What is middleware?
Commonly referred to as software 'glue', middleware is simply a set of software components which connect various networked applications. It is essentially the plumbing. Middleware and ESB enables various networked and disparate applications to communicate together securely, reliably and seamlessly
Middleware follows four basic principles:
- It is mostly invisible. You don't generally see the plumbing in your house, but you do see the water. As a consumer, you don't see middleware. You see the websites and data flows that are made possible by middleware, which is what makes middleware somewhat hard to define.
- It provides a standard way of doing things. As a developer you could create your own application servers, connection drivers and authentication handlers, but it is much easier to use middleware components which are already tried and tested, and follow a common standard. In middleware, these standards take the form of libraries of functions which your application calls through well defined application programming interfaces (APIs)
- It ties together parts of complex systems. Middleware keeps the information flowing in a complex web-based application. Its primary task is to connect systems, applications and databases together in a secure and robust way. Middleware can perform any number of tasks, such as synchronising a database between an online webshop and a local in-store database, to ensure valid stock levels at all times. It can also export data automatically and send to third parties such as SalesForce, via their APIs.
- It lets the developers focus on value-added services. By standardising the underpinnings of an application the development team can focus on creating value-added services, rather than investing time in commonly solved problems
Middleware is an internally consumed system. If you wish to expose certain parts to third parties then you need to operate an ESB (enterprise service bus)
What is an ESB?
An ESB is a software architecture designed to achieve secure business-to-business 'B2B' transactions by providing more controlled user access and highly granular data permission layer on top or in parallel to a middleware solution.
If you operate existing software (Salesforce, SAP, PeopleSoft), then certain services may be useful to expose to third party suppliers and customers. You can expose these services via an API. A service is some software component with a stable, published interface that can be invoked by consumers (other software components). Requesting and executing services involves software components owned and operated by one company, talking to components operating and owned by another company (business-to-business 'B2B' transactions).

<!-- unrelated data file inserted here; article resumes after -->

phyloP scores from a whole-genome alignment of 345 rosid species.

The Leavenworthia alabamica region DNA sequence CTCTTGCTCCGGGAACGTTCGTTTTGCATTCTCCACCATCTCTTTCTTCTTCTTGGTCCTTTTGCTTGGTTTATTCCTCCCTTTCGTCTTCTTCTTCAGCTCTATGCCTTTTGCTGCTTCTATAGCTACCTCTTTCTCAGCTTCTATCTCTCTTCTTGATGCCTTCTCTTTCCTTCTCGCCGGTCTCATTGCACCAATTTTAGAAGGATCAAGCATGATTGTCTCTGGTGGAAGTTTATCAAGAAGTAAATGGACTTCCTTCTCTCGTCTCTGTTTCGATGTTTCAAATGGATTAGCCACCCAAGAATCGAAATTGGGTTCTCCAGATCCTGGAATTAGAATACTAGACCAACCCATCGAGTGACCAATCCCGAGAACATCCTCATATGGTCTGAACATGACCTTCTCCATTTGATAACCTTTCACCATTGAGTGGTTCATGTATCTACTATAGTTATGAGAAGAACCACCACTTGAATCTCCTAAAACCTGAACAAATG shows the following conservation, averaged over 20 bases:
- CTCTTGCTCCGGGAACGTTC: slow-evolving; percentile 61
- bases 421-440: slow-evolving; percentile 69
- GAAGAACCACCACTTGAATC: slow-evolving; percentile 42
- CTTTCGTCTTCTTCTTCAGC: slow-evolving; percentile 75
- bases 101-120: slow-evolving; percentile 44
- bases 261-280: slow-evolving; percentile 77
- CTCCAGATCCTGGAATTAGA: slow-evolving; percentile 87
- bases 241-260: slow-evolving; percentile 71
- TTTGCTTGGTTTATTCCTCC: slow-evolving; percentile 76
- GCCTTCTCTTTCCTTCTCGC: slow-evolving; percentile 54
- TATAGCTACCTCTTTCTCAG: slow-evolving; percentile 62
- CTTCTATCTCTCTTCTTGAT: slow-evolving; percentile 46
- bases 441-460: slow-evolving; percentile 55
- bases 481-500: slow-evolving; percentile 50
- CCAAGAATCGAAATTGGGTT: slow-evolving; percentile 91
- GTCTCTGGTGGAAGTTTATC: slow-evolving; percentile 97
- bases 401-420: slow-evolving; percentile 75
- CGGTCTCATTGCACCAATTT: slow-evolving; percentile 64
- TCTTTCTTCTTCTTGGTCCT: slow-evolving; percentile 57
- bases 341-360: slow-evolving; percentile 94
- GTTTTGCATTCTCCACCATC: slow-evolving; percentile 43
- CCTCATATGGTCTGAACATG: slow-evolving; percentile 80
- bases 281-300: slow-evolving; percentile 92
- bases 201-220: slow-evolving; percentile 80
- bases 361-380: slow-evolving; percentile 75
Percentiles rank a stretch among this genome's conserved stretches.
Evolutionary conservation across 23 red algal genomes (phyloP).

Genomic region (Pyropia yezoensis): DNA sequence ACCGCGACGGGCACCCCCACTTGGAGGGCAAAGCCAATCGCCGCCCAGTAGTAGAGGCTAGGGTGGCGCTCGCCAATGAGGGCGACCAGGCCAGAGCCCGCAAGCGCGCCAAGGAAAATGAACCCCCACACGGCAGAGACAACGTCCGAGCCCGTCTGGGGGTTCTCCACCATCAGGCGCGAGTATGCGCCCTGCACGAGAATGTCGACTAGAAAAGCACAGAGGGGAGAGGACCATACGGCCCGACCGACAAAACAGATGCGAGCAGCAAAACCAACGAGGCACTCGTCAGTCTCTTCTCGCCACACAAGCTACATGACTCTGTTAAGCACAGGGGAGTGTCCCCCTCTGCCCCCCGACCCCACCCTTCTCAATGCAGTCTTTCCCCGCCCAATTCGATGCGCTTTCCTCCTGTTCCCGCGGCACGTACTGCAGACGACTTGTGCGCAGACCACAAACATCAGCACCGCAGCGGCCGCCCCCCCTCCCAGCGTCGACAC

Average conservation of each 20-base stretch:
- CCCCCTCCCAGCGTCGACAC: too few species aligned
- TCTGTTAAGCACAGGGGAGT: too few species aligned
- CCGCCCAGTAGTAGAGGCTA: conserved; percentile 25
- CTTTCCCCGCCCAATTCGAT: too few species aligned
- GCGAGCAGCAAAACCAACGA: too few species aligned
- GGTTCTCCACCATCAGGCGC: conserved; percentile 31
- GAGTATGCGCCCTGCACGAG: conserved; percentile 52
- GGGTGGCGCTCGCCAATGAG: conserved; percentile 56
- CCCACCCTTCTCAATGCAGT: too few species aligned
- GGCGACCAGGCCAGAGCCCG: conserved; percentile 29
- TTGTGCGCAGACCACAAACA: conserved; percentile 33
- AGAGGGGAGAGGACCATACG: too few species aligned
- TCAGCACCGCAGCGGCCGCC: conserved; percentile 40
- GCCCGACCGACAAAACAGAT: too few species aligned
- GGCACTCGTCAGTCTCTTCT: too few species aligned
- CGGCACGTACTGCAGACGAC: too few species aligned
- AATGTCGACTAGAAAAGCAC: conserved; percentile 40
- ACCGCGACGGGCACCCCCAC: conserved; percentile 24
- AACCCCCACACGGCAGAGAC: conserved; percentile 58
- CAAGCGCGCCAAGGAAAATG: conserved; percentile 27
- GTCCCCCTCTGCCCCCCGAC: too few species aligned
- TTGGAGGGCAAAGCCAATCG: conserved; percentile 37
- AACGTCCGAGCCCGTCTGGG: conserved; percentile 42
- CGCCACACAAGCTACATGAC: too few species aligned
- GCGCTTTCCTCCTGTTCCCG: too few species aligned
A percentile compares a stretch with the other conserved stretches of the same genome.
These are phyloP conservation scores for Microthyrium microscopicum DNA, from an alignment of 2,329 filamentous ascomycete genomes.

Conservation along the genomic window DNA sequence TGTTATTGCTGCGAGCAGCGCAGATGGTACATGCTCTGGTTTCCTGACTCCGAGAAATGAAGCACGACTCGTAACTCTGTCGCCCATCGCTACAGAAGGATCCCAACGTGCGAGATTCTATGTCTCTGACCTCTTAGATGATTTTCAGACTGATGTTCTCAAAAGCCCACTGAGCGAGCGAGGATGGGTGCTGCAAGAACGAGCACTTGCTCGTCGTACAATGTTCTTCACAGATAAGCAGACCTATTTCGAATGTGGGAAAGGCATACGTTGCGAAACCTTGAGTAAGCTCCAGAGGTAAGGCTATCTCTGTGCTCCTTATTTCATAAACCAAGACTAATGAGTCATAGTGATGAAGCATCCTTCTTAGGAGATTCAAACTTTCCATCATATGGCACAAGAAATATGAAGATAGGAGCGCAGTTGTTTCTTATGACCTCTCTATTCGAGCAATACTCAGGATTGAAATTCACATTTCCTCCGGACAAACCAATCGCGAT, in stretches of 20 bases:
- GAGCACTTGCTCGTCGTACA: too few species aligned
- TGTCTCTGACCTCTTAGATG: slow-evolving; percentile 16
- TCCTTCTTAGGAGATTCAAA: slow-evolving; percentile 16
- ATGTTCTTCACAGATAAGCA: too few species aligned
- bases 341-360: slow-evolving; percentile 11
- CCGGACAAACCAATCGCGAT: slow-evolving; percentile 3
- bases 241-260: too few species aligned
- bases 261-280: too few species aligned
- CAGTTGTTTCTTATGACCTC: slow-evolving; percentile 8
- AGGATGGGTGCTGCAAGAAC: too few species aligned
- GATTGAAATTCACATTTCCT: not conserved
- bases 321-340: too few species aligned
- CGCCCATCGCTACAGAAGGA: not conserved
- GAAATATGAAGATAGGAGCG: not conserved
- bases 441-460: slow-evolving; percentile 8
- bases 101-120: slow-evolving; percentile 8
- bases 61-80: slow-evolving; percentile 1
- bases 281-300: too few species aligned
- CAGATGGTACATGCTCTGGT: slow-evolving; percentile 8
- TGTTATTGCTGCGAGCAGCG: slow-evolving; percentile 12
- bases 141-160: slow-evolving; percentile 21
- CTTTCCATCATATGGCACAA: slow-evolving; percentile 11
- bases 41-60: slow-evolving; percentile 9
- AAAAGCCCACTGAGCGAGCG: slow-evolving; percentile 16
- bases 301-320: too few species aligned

Conventional middleware is not sufficient for cross-organisational exchanges. You would need an agreemeent between the parties involved on the middleware platform, and that involves an implicit or explict trust between parties. Business data is confidential and should only be viewed by the intended recipient, and many assumptions are made in conventional middleware which are not valid in cross-organisational interactions.
In B2B exchanges a lack of standardisation across middleware platforms makes point-to-point solutions costly to execute in practice. Some of these issues have been alleviated by the adoption of standard protocols (HTTP) and data formats (JSON/XML), but these by themselves are not enough to support application integration. They don't define definition languages, name and directory services, transaction protocols, etc. There is a gap between what the Web provides and what application integration requires that Web Services are trying to fill.
For B2B exchanges to be secure, reliable and consistent, there needs to be certain definitions in place which are enforced automatically.
This is the role of an ESB
This diagram describes an ESB and its role regarding interaction with a third party supplier:
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